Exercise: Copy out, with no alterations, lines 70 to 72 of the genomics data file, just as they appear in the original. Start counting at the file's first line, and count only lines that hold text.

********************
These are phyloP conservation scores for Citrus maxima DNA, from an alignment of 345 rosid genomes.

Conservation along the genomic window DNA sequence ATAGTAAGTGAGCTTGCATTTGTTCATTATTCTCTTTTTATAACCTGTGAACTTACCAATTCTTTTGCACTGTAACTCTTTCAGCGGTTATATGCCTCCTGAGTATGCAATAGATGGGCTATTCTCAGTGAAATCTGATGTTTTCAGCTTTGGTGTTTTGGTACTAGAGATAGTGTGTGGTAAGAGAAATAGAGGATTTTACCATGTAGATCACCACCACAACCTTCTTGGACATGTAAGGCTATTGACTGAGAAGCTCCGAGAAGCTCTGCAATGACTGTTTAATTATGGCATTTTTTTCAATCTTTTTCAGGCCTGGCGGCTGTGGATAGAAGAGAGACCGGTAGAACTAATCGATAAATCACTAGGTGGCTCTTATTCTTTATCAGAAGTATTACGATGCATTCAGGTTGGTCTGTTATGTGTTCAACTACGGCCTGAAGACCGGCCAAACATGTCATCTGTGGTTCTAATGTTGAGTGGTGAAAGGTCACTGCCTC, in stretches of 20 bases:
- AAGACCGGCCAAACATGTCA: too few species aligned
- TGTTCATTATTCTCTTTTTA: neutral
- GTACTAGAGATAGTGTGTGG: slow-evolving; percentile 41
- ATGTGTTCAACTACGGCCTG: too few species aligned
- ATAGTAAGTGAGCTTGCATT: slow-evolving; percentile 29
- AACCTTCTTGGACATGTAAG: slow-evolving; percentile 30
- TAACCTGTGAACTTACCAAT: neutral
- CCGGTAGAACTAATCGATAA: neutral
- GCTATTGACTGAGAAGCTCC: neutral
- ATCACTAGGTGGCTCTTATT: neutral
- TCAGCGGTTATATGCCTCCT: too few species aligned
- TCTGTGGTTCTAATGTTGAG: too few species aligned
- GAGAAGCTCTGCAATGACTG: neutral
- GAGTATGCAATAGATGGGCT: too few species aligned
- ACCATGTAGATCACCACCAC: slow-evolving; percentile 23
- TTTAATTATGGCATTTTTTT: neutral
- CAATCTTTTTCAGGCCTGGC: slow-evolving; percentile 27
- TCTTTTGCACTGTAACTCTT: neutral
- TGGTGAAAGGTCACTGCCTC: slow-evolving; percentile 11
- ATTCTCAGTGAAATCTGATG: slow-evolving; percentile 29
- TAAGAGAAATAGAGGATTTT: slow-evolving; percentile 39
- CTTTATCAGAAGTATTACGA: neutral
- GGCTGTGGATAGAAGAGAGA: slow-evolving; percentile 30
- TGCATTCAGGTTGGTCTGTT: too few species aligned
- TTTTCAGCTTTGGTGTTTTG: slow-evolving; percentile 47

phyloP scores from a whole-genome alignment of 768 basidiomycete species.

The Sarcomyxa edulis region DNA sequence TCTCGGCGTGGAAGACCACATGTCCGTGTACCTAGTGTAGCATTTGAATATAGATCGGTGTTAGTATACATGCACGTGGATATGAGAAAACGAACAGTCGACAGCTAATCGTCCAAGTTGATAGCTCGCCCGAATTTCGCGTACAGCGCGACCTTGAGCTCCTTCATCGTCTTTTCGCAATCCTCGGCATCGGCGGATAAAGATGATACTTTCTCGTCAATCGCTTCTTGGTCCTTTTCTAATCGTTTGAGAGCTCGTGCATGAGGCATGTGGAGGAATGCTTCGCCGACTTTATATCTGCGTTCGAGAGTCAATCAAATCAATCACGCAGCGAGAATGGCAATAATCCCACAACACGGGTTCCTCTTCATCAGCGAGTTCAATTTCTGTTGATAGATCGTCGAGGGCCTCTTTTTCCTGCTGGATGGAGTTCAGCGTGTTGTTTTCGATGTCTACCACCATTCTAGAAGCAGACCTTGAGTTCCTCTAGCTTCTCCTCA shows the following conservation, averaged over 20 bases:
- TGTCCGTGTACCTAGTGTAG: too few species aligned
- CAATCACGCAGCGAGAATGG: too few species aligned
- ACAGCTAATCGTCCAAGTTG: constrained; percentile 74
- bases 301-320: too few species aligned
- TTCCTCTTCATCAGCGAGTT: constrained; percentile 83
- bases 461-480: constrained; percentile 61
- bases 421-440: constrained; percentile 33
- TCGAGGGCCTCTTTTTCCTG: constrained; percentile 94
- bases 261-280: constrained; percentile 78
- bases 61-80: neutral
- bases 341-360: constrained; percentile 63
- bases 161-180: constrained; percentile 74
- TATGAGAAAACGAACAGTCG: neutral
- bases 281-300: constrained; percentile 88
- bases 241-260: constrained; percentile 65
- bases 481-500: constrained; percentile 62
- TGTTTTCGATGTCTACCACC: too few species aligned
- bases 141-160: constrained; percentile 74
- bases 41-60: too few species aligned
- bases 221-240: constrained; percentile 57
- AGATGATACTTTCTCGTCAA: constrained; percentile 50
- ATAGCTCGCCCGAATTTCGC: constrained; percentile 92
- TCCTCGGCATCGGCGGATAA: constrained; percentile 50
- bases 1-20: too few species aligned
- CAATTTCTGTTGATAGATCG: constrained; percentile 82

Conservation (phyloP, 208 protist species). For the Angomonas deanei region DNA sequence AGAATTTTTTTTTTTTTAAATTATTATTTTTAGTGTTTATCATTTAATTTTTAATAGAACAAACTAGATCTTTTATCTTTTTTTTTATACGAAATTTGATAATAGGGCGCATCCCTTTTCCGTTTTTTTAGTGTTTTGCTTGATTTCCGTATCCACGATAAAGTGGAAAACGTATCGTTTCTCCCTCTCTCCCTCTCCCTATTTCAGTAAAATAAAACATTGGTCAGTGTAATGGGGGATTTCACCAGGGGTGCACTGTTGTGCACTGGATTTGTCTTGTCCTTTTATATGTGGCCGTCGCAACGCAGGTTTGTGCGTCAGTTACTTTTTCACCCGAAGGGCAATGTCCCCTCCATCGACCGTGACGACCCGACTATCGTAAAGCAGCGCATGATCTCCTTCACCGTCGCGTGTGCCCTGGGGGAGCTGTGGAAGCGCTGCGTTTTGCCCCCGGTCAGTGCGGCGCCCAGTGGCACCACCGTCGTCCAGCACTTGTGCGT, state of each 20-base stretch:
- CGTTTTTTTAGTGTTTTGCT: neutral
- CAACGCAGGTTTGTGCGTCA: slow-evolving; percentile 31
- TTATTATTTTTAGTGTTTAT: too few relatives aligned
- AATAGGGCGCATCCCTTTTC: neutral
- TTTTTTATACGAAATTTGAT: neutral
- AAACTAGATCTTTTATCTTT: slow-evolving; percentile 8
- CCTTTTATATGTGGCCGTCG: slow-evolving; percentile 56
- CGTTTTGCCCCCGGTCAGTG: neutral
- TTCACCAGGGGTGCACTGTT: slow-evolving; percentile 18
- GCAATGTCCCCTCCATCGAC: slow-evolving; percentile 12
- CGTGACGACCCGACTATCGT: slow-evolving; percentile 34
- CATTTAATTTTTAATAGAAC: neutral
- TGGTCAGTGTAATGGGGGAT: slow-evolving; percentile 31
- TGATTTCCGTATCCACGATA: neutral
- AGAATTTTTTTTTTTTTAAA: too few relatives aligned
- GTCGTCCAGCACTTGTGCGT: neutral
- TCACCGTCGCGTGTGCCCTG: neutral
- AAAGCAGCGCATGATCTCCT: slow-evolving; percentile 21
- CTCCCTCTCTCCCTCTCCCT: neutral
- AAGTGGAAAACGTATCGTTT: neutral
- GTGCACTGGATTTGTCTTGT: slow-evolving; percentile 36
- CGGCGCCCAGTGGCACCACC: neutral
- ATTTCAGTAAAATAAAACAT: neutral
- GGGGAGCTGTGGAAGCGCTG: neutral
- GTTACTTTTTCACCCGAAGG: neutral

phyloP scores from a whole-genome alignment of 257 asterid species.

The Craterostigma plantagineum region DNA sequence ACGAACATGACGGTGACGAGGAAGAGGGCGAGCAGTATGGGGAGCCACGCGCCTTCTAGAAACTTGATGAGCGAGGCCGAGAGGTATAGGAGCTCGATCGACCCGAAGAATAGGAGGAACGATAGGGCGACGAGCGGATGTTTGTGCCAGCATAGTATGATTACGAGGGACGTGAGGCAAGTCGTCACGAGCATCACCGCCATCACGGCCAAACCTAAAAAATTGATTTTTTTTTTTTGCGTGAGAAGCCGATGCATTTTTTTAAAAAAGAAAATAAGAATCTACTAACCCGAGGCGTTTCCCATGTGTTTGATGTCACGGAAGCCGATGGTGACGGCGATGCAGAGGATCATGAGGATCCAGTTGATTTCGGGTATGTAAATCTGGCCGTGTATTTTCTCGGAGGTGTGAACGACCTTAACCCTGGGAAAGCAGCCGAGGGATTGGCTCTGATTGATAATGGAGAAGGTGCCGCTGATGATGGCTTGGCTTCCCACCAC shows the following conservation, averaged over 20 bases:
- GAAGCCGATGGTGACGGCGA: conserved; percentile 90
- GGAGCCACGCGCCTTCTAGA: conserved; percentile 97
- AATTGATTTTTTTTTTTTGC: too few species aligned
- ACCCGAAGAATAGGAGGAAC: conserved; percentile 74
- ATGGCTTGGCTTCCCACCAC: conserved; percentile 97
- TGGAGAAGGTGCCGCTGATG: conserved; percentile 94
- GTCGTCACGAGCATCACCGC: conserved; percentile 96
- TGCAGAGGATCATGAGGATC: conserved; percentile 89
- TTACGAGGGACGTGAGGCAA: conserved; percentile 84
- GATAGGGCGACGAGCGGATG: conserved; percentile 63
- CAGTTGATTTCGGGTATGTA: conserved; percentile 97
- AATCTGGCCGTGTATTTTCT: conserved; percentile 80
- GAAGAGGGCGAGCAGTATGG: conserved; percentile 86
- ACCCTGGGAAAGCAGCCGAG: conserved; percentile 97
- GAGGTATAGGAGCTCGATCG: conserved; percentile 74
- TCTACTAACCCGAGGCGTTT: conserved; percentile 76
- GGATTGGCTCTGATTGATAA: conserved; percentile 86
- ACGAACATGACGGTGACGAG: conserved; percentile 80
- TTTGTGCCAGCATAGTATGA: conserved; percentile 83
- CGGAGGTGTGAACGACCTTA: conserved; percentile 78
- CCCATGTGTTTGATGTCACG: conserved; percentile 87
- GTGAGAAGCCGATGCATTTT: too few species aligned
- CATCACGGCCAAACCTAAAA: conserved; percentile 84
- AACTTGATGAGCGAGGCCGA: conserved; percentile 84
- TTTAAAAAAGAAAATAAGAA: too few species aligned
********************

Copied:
- AGAATTTTTTTTTTTTTAAA: too few relatives aligned
- GTCGTCCAGCACTTGTGCGT: neutral
- TCACCGTCGCGTGTGCCCTG: neutral